Some wise warm up exercises to perform:

  1. Monster Walks & Bodyweight Squats
  2. Walking Lunges
  3. Clamshells
  4. Warm Up Crabwalks
  5. Reverse Calf Raises
  6. Lateral Squat Waves
  7. Walking Knee Hugs
  8. Long Striders
  9. Frontal Leg Swings (each side)
  10. Sagittal Plane Leg Swings (each side)
  11. Bodyweight Push-Ups
  12. Planks
  13. Overhead Shrugs (can be performed with full ruck)
  14. Warm up 1/2 mile to 1 mile


Warming up in hot weather has special considerations.

It can take 4-6 weeks to fully acclimate to hotter weather conditions. (Ever notice that your outdoor workouts are harder at the beginning of summer, and easier at the end?) Plan accordingly. If you have an Event at the start of summer and you know it will be hot, spending time post-workout in a steam room or sauna, or doing hot yoga, can be beneficial to getting your body acclimated a little faster.

You should always make sure you've had plenty of fluid electrolytes, and this is crucial in hot weather. While cold drinks typically are seen as physically "confusing" to your body prior to working out, there is some potential benefit here to cooling your core prior to your warm up and exercise, especially prior to a hot weather endurance Event.

Your warm ups shortened in length because it will take a shorter amount of time to be fully warmed up. If you're rucking over the summer, the 1/2 to full mile it takes you to warm up in regular weather conditions could take you only 1/4 to 1/2 a mile instead.


Cold weather warm ups are musts for athletes.

Just like in hot weather, it can take your body 4-6 weeks to acclimate to cool weather. You may notice your pace adjusts as temps drop because cold restricts blood flow. Rather than force through things and risk injury, slow down and allow your body to adjust over time.

Warming up indoors allows you get ready for your outdoor ruck or exercise more comfortably and your body expends slightly less energy during your warm up just trying to keep you warmer.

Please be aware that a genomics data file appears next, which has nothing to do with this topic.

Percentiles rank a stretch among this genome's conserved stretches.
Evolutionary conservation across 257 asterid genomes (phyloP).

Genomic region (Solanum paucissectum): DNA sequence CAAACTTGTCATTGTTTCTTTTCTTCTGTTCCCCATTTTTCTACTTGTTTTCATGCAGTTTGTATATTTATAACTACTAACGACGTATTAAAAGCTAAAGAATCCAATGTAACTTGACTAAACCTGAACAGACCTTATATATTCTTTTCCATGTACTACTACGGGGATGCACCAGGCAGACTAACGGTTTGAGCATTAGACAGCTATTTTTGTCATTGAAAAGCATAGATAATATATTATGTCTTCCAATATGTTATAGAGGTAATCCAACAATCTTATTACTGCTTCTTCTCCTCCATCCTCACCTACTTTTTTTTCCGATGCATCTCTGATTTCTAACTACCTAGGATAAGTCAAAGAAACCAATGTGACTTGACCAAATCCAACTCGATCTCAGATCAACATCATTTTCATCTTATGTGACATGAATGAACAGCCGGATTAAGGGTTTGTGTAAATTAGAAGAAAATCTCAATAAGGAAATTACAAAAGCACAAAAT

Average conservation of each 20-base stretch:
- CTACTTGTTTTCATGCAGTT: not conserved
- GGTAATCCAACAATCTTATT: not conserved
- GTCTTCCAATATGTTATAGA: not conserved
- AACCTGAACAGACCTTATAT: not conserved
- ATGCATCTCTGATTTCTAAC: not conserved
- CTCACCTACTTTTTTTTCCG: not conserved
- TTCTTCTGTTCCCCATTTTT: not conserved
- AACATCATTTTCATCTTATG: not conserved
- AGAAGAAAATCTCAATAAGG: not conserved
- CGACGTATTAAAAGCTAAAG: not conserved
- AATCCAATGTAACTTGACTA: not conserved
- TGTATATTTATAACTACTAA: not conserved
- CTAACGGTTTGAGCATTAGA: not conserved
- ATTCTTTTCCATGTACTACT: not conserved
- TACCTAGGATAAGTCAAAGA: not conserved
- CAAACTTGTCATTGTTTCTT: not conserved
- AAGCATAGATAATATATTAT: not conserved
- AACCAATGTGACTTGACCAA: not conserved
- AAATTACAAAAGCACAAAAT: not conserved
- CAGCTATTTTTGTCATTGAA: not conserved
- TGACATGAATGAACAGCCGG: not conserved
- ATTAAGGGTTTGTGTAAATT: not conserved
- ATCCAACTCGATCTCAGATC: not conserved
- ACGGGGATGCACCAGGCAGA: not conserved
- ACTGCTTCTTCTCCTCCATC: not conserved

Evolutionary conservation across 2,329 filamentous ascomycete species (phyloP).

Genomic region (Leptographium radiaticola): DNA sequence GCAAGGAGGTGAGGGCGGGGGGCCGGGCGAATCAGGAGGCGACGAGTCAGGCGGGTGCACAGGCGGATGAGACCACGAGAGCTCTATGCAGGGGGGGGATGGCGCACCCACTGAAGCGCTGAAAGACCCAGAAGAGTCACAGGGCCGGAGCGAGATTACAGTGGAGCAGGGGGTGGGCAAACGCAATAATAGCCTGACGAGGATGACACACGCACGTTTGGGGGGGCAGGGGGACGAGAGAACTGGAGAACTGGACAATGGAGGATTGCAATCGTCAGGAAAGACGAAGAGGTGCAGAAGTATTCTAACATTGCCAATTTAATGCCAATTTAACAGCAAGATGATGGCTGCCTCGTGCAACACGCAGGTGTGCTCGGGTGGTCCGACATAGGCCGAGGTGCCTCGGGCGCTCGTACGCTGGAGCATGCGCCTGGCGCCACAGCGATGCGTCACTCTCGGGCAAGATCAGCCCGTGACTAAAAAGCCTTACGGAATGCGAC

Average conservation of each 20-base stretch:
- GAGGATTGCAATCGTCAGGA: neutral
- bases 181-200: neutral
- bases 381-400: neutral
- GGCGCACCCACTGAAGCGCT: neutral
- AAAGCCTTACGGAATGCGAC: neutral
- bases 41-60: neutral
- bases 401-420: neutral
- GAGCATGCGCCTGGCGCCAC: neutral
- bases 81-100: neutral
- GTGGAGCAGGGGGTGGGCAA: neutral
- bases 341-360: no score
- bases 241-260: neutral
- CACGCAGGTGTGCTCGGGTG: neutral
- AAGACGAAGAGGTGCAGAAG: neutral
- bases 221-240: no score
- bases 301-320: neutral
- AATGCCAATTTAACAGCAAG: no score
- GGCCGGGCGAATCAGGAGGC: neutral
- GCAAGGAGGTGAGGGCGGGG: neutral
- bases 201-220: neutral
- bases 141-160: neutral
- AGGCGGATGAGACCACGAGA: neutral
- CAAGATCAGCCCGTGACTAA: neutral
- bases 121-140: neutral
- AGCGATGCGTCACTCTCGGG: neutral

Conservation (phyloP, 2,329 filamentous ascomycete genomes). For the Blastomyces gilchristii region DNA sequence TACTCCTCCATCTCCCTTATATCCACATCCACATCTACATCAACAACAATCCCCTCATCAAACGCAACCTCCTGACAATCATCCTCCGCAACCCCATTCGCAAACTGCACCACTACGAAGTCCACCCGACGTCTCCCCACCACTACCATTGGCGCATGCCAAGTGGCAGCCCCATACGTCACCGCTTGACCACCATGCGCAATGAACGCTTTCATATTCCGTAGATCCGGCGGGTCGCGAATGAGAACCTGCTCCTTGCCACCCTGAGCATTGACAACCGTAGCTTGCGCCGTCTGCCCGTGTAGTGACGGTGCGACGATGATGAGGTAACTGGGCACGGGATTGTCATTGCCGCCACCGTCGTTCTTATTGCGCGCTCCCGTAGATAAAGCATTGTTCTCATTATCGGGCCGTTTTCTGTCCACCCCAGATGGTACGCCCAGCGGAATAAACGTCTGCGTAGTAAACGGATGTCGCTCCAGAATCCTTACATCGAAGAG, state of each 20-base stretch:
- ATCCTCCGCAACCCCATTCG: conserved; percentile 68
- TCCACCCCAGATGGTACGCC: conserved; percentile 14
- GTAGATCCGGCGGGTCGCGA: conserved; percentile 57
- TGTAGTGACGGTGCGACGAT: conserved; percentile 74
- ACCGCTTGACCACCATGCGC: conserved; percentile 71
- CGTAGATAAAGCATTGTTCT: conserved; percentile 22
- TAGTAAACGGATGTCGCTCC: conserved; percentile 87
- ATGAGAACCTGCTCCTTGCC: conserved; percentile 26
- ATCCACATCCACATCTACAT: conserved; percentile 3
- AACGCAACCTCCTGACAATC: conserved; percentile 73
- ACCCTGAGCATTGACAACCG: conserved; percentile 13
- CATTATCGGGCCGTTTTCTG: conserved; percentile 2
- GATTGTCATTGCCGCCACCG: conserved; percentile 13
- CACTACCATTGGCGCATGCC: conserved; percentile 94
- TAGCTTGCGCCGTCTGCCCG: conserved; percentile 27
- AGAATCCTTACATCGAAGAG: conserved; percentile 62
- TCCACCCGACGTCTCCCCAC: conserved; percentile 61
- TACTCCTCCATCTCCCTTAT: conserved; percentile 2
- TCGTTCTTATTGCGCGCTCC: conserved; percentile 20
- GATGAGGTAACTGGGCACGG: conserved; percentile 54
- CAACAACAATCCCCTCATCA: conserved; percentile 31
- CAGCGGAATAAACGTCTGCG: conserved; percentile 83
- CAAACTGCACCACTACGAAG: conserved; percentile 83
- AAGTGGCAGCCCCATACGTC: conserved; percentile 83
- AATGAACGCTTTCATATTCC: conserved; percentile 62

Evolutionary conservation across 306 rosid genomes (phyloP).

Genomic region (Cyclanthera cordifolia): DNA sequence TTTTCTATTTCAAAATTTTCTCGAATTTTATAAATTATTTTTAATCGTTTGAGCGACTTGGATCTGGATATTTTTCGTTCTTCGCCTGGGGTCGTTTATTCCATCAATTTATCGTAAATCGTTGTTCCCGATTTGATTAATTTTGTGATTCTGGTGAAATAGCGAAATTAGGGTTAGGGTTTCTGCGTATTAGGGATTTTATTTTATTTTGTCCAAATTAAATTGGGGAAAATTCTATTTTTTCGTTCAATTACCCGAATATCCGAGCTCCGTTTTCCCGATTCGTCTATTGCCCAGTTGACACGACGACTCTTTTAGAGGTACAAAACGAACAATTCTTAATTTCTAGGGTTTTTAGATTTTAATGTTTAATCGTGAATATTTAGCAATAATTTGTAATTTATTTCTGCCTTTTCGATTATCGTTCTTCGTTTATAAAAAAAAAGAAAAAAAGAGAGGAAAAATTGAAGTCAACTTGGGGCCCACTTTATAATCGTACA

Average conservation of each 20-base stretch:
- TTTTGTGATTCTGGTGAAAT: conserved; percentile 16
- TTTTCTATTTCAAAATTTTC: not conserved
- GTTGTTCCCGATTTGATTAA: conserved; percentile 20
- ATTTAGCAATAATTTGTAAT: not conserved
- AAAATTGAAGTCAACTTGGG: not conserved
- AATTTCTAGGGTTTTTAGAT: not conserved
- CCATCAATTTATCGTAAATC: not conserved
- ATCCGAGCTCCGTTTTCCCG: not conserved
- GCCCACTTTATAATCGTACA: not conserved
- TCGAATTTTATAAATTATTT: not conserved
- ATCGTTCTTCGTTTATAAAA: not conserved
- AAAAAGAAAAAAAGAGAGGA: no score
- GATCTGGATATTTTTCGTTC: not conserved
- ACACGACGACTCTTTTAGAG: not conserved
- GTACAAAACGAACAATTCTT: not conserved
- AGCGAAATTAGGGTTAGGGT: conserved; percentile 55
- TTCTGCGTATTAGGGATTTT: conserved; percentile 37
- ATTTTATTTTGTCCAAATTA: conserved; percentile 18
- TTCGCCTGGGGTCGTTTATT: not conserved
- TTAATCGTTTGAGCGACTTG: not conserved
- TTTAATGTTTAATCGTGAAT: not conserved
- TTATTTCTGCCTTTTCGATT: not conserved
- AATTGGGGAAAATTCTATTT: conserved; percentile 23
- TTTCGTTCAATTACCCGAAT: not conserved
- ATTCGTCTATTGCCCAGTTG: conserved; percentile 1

Making sure you're properly dressed for the weather by wearing layers is also important. Your head, feet, and hands lose heat the quickest, so at least make sure those are covered to help your body focused on the exercise and not on just keeping your core temperature where it needs to be.


Cool down pace is slower, very relaxed and can be shorter than your warm-up phase. If you were looking at splits (time per mile), you’d be at a 22 - 17 minute per mile pace. 

Cool downs are a great opportunity to not only do the obvious - slow your heart rate - but to get in stretching and mobility work. Be sure to stretch your quads, hips/glutes and shoulders at the bare minimum.

The American Heart Society recommends the following:

  • Walk for about 5 minutes, or until your heart rate gets below 120 beats per minute.

  • Stretching:

    • Hold each stretch 10 to 30 seconds. If you feel you need more, stretch the other side and return for another set of stretching.

    • The stretch should be strong, but not painful.

    • Do not bounce.

    • Breathe while you’re stretching. Exhale as you stretch, inhale while holding the stretch.